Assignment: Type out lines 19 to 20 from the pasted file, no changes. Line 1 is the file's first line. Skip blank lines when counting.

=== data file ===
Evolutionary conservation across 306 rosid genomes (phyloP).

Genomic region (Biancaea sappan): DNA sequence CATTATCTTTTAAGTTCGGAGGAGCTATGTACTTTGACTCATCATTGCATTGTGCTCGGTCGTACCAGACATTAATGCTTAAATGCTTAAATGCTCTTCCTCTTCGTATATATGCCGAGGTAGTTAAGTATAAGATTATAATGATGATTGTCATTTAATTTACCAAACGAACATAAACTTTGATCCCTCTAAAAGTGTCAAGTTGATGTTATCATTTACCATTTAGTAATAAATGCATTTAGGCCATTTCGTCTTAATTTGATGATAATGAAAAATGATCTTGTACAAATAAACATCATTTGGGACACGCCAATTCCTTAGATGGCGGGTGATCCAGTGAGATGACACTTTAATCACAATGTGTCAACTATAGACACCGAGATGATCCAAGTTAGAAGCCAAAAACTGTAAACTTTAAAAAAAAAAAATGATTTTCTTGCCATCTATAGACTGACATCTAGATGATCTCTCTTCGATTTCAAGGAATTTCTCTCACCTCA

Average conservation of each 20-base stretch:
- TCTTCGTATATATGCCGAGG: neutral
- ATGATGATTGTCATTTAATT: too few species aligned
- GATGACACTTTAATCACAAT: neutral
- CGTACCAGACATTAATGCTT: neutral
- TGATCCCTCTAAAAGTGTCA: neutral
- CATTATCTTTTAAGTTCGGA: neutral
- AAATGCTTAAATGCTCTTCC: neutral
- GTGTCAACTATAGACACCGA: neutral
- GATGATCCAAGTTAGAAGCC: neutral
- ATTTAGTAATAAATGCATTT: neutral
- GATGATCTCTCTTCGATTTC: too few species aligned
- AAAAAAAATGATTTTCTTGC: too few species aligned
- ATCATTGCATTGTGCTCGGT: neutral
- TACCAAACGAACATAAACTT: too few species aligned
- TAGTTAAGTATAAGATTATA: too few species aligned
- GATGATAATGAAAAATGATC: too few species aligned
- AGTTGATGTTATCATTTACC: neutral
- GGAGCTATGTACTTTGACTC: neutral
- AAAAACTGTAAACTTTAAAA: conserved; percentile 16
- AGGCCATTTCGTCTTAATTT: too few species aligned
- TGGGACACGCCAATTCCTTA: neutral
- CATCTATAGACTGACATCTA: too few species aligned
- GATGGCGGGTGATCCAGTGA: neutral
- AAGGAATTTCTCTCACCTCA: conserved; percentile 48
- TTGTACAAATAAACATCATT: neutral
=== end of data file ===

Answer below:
- GATGATAATGAAAAATGATC: too few species aligned
- AGTTGATGTTATCATTTACC: neutral